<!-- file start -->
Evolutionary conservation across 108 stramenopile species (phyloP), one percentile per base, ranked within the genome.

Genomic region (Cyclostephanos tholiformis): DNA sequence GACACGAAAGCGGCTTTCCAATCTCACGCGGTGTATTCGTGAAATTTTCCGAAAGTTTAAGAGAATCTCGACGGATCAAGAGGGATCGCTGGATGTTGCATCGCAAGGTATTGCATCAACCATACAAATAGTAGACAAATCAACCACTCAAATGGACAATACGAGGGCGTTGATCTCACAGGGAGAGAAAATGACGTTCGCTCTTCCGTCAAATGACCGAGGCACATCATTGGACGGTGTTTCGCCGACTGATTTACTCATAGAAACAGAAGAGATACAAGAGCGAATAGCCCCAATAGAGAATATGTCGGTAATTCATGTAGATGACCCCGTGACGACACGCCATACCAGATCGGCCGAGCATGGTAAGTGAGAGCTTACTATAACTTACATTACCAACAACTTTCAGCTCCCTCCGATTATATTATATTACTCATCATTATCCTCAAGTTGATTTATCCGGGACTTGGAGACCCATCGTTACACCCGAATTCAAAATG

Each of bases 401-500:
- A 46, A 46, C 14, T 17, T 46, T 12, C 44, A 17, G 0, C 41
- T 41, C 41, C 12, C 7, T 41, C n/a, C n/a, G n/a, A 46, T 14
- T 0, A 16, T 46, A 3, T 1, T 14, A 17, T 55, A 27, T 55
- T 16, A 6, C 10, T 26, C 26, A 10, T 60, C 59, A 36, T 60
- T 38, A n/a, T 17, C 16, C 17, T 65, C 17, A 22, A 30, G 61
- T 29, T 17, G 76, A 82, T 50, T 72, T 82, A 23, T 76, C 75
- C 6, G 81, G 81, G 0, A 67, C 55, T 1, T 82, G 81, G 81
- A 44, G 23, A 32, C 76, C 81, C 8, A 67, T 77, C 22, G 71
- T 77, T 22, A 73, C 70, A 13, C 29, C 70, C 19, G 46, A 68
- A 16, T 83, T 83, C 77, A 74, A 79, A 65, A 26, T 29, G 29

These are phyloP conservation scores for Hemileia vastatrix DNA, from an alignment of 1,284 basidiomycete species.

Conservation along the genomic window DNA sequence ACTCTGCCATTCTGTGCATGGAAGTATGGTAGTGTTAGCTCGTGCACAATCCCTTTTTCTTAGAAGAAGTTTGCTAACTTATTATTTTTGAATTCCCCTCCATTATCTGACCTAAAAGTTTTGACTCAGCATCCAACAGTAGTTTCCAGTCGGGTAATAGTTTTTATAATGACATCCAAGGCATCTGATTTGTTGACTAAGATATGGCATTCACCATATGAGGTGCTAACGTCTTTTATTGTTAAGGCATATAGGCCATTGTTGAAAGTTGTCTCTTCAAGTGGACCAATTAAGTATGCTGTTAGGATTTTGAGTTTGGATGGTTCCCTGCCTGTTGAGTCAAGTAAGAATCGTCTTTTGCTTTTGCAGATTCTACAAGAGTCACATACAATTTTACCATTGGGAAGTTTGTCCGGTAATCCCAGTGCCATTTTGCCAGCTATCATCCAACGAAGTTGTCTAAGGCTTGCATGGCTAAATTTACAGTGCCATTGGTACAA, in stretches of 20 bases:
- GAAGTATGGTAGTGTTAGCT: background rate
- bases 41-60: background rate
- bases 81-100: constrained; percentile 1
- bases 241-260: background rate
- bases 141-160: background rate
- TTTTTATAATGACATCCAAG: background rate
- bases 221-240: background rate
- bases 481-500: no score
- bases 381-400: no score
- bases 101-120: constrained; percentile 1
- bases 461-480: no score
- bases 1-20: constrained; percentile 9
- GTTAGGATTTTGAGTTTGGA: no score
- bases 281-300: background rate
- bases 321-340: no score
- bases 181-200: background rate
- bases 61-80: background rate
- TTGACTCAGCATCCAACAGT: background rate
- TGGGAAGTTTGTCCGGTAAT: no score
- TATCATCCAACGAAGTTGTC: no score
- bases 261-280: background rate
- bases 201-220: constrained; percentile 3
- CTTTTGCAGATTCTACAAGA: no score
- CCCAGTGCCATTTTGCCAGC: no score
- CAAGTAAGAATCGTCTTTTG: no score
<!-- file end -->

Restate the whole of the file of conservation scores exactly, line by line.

Evolutionary conservation across 108 stramenopile species (phyloP), one percentile per base, ranked within the genome.

Genomic region (Cyclostephanos tholiformis): DNA sequence GACACGAAAGCGGCTTTCCAATCTCACGCGGTGTATTCGTGAAATTTTCCGAAAGTTTAAGAGAATCTCGACGGATCAAGAGGGATCGCTGGATGTTGCATCGCAAGGTATTGCATCAACCATACAAATAGTAGACAAATCAACCACTCAAATGGACAATACGAGGGCGTTGATCTCACAGGGAGAGAAAATGACGTTCGCTCTTCCGTCAAATGACCGAGGCACATCATTGGACGGTGTTTCGCCGACTGATTTACTCATAGAAACAGAAGAGATACAAGAGCGAATAGCCCCAATAGAGAATATGTCGGTAATTCATGTAGATGACCCCGTGACGACACGCCATACCAGATCGGCCGAGCATGGTAAGTGAGAGCTTACTATAACTTACATTACCAACAACTTTCAGCTCCCTCCGATTATATTATATTACTCATCATTATCCTCAAGTTGATTTATCCGGGACTTGGAGACCCATCGTTACACCCGAATTCAAAATG

Each of bases 401-500:
- A 46, A 46, C 14, T 17, T 46, T 12, C 44, A 17, G 0, C 41
- T 41, C 41, C 12, C 7, T 41, C n/a, C n/a, G n/a, A 46, T 14
- T 0, A 16, T 46, A 3, T 1, T 14, A 17, T 55, A 27, T 55
- T 16, A 6, C 10, T 26, C 26, A 10, T 60, C 59, A 36, T 60
- T 38, A n/a, T 17, C 16, C 17, T 65, C 17, A 22, A 30, G 61
- T 29, T 17, G 76, A 82, T 50, T 72, T 82, A 23, T 76, C 75
- C 6, G 81, G 81, G 0, A 67, C 55, T 1, T 82, G 81, G 81
- A 44, G 23, A 32, C 76, C 81, C 8, A 67, T 77, C 22, G 71
- T 77, T 22, A 73, C 70, A 13, C 29, C 70, C 19, G 46, A 68
- A 16, T 83, T 83, C 77, A 74, A 79, A 65, A 26, T 29, G 29

These are phyloP conservation scores for Hemileia vastatrix DNA, from an alignment of 1,284 basidiomycete species.

Conservation along the genomic window DNA sequence ACTCTGCCATTCTGTGCATGGAAGTATGGTAGTGTTAGCTCGTGCACAATCCCTTTTTCTTAGAAGAAGTTTGCTAACTTATTATTTTTGAATTCCCCTCCATTATCTGACCTAAAAGTTTTGACTCAGCATCCAACAGTAGTTTCCAGTCGGGTAATAGTTTTTATAATGACATCCAAGGCATCTGATTTGTTGACTAAGATATGGCATTCACCATATGAGGTGCTAACGTCTTTTATTGTTAAGGCATATAGGCCATTGTTGAAAGTTGTCTCTTCAAGTGGACCAATTAAGTATGCTGTTAGGATTTTGAGTTTGGATGGTTCCCTGCCTGTTGAGTCAAGTAAGAATCGTCTTTTGCTTTTGCAGATTCTACAAGAGTCACATACAATTTTACCATTGGGAAGTTTGTCCGGTAATCCCAGTGCCATTTTGCCAGCTATCATCCAACGAAGTTGTCTAAGGCTTGCATGGCTAAATTTACAGTGCCATTGGTACAA, in stretches of 20 bases:
- GAAGTATGGTAGTGTTAGCT: background rate
- bases 41-60: background rate
- bases 81-100: constrained; percentile 1
- bases 241-260: background rate
- bases 141-160: background rate
- TTTTTATAATGACATCCAAG: background rate
- bases 221-240: background rate
- bases 481-500: no score
- bases 381-400: no score
- bases 101-120: constrained; percentile 1
- bases 461-480: no score
- bases 1-20: constrained; percentile 9
- GTTAGGATTTTGAGTTTGGA: no score
- bases 281-300: background rate
- bases 321-340: no score
- bases 181-200: background rate
- bases 61-80: background rate
- TTGACTCAGCATCCAACAGT: background rate
- TGGGAAGTTTGTCCGGTAAT: no score
- TATCATCCAACGAAGTTGTC: no score
- bases 261-280: background rate
- bases 201-220: constrained; percentile 3
- CTTTTGCAGATTCTACAAGA: no score
- CCCAGTGCCATTTTGCCAGC: no score
- CAAGTAAGAATCGTCTTTTG: no score